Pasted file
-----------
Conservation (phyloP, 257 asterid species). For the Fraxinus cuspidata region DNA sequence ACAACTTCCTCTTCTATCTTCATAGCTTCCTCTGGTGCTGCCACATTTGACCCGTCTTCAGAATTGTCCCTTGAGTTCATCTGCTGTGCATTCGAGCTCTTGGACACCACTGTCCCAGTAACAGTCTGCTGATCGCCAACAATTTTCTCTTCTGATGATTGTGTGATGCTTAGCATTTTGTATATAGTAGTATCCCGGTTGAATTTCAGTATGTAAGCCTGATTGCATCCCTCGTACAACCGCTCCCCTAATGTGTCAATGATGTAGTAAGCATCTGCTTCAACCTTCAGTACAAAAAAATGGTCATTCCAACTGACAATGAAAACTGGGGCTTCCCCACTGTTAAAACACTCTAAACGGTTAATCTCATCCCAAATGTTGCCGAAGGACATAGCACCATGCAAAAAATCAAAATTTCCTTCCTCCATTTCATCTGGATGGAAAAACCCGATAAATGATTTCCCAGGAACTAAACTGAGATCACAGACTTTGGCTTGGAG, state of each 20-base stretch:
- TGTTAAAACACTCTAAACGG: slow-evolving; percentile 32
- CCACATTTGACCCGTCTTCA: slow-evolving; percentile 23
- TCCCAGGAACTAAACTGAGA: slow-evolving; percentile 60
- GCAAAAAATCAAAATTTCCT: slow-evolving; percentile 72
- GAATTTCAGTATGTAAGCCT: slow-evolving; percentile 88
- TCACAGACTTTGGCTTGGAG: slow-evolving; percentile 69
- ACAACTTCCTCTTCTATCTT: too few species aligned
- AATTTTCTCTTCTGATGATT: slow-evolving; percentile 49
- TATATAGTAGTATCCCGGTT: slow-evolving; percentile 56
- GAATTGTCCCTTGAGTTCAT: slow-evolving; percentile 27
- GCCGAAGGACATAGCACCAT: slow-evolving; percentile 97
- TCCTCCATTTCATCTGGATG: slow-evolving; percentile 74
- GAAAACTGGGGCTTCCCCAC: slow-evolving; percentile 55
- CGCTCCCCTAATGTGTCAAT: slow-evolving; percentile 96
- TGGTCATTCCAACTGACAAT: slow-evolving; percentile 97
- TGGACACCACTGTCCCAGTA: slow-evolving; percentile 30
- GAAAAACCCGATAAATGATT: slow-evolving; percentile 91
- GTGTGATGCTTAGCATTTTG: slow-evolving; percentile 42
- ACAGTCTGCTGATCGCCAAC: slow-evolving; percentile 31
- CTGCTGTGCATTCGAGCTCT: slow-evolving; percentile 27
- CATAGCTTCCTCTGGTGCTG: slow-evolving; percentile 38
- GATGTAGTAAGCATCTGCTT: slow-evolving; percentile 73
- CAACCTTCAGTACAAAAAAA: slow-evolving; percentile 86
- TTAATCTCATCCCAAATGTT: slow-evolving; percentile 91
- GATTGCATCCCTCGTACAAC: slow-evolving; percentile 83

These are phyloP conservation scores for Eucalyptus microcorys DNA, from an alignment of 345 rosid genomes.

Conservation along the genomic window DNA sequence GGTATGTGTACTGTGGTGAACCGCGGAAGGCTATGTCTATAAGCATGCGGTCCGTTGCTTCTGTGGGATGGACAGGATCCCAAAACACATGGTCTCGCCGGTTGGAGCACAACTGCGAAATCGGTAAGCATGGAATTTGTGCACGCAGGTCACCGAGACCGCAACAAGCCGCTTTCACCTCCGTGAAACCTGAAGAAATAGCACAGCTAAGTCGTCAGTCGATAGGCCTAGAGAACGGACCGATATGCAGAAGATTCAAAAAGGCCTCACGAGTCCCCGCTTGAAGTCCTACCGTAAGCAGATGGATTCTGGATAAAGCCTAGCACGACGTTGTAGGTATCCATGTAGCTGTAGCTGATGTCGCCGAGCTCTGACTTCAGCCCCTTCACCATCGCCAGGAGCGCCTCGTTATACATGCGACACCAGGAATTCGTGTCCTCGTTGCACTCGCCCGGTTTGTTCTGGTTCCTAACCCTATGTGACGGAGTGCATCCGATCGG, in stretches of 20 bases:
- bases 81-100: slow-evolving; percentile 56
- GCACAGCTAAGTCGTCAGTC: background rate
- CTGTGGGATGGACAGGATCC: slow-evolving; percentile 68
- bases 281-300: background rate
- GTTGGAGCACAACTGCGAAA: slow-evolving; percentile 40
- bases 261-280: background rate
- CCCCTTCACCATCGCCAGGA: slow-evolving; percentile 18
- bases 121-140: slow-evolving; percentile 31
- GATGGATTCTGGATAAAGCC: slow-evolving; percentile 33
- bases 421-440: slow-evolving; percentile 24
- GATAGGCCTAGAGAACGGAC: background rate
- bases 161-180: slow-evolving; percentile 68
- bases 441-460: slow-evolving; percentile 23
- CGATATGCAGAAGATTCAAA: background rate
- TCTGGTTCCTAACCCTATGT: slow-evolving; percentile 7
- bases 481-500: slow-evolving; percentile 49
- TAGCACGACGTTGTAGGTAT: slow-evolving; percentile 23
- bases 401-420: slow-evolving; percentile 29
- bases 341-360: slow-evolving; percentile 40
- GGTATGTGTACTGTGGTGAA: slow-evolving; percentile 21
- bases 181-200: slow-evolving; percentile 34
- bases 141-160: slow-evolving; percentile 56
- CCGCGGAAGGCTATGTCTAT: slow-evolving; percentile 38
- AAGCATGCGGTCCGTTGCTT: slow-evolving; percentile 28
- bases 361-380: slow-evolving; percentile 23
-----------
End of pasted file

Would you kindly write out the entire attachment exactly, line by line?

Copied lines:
Conservation (phyloP, 257 asterid species). For the Fraxinus cuspidata region DNA sequence ACAACTTCCTCTTCTATCTTCATAGCTTCCTCTGGTGCTGCCACATTTGACCCGTCTTCAGAATTGTCCCTTGAGTTCATCTGCTGTGCATTCGAGCTCTTGGACACCACTGTCCCAGTAACAGTCTGCTGATCGCCAACAATTTTCTCTTCTGATGATTGTGTGATGCTTAGCATTTTGTATATAGTAGTATCCCGGTTGAATTTCAGTATGTAAGCCTGATTGCATCCCTCGTACAACCGCTCCCCTAATGTGTCAATGATGTAGTAAGCATCTGCTTCAACCTTCAGTACAAAAAAATGGTCATTCCAACTGACAATGAAAACTGGGGCTTCCCCACTGTTAAAACACTCTAAACGGTTAATCTCATCCCAAATGTTGCCGAAGGACATAGCACCATGCAAAAAATCAAAATTTCCTTCCTCCATTTCATCTGGATGGAAAAACCCGATAAATGATTTCCCAGGAACTAAACTGAGATCACAGACTTTGGCTTGGAG, state of each 20-base stretch:
- TGTTAAAACACTCTAAACGG: slow-evolving; percentile 32
- CCACATTTGACCCGTCTTCA: slow-evolving; percentile 23
- TCCCAGGAACTAAACTGAGA: slow-evolving; percentile 60
- GCAAAAAATCAAAATTTCCT: slow-evolving; percentile 72
- GAATTTCAGTATGTAAGCCT: slow-evolving; percentile 88
- TCACAGACTTTGGCTTGGAG: slow-evolving; percentile 69
- ACAACTTCCTCTTCTATCTT: too few species aligned
- AATTTTCTCTTCTGATGATT: slow-evolving; percentile 49
- TATATAGTAGTATCCCGGTT: slow-evolving; percentile 56
- GAATTGTCCCTTGAGTTCAT: slow-evolving; percentile 27
- GCCGAAGGACATAGCACCAT: slow-evolving; percentile 97
- TCCTCCATTTCATCTGGATG: slow-evolving; percentile 74
- GAAAACTGGGGCTTCCCCAC: slow-evolving; percentile 55
- CGCTCCCCTAATGTGTCAAT: slow-evolving; percentile 96
- TGGTCATTCCAACTGACAAT: slow-evolving; percentile 97
- TGGACACCACTGTCCCAGTA: slow-evolving; percentile 30
- GAAAAACCCGATAAATGATT: slow-evolving; percentile 91
- GTGTGATGCTTAGCATTTTG: slow-evolving; percentile 42
- ACAGTCTGCTGATCGCCAAC: slow-evolving; percentile 31
- CTGCTGTGCATTCGAGCTCT: slow-evolving; percentile 27
- CATAGCTTCCTCTGGTGCTG: slow-evolving; percentile 38
- GATGTAGTAAGCATCTGCTT: slow-evolving; percentile 73
- CAACCTTCAGTACAAAAAAA: slow-evolving; percentile 86
- TTAATCTCATCCCAAATGTT: slow-evolving; percentile 91
- GATTGCATCCCTCGTACAAC: slow-evolving; percentile 83

These are phyloP conservation scores for Eucalyptus microcorys DNA, from an alignment of 345 rosid genomes.

Conservation along the genomic window DNA sequence GGTATGTGTACTGTGGTGAACCGCGGAAGGCTATGTCTATAAGCATGCGGTCCGTTGCTTCTGTGGGATGGACAGGATCCCAAAACACATGGTCTCGCCGGTTGGAGCACAACTGCGAAATCGGTAAGCATGGAATTTGTGCACGCAGGTCACCGAGACCGCAACAAGCCGCTTTCACCTCCGTGAAACCTGAAGAAATAGCACAGCTAAGTCGTCAGTCGATAGGCCTAGAGAACGGACCGATATGCAGAAGATTCAAAAAGGCCTCACGAGTCCCCGCTTGAAGTCCTACCGTAAGCAGATGGATTCTGGATAAAGCCTAGCACGACGTTGTAGGTATCCATGTAGCTGTAGCTGATGTCGCCGAGCTCTGACTTCAGCCCCTTCACCATCGCCAGGAGCGCCTCGTTATACATGCGACACCAGGAATTCGTGTCCTCGTTGCACTCGCCCGGTTTGTTCTGGTTCCTAACCCTATGTGACGGAGTGCATCCGATCGG, in stretches of 20 bases:
- bases 81-100: slow-evolving; percentile 56
- GCACAGCTAAGTCGTCAGTC: background rate
- CTGTGGGATGGACAGGATCC: slow-evolving; percentile 68
- bases 281-300: background rate
- GTTGGAGCACAACTGCGAAA: slow-evolving; percentile 40
- bases 261-280: background rate
- CCCCTTCACCATCGCCAGGA: slow-evolving; percentile 18
- bases 121-140: slow-evolving; percentile 31
- GATGGATTCTGGATAAAGCC: slow-evolving; percentile 33
- bases 421-440: slow-evolving; percentile 24
- GATAGGCCTAGAGAACGGAC: background rate
- bases 161-180: slow-evolving; percentile 68
- bases 441-460: slow-evolving; percentile 23
- CGATATGCAGAAGATTCAAA: background rate
- TCTGGTTCCTAACCCTATGT: slow-evolving; percentile 7
- bases 481-500: slow-evolving; percentile 49
- TAGCACGACGTTGTAGGTAT: slow-evolving; percentile 23
- bases 401-420: slow-evolving; percentile 29
- bases 341-360: slow-evolving; percentile 40
- GGTATGTGTACTGTGGTGAA: slow-evolving; percentile 21
- bases 181-200: slow-evolving; percentile 34
- bases 141-160: slow-evolving; percentile 56
- CCGCGGAAGGCTATGTCTAT: slow-evolving; percentile 38
- AAGCATGCGGTCCGTTGCTT: slow-evolving; percentile 28
- bases 361-380: slow-evolving; percentile 23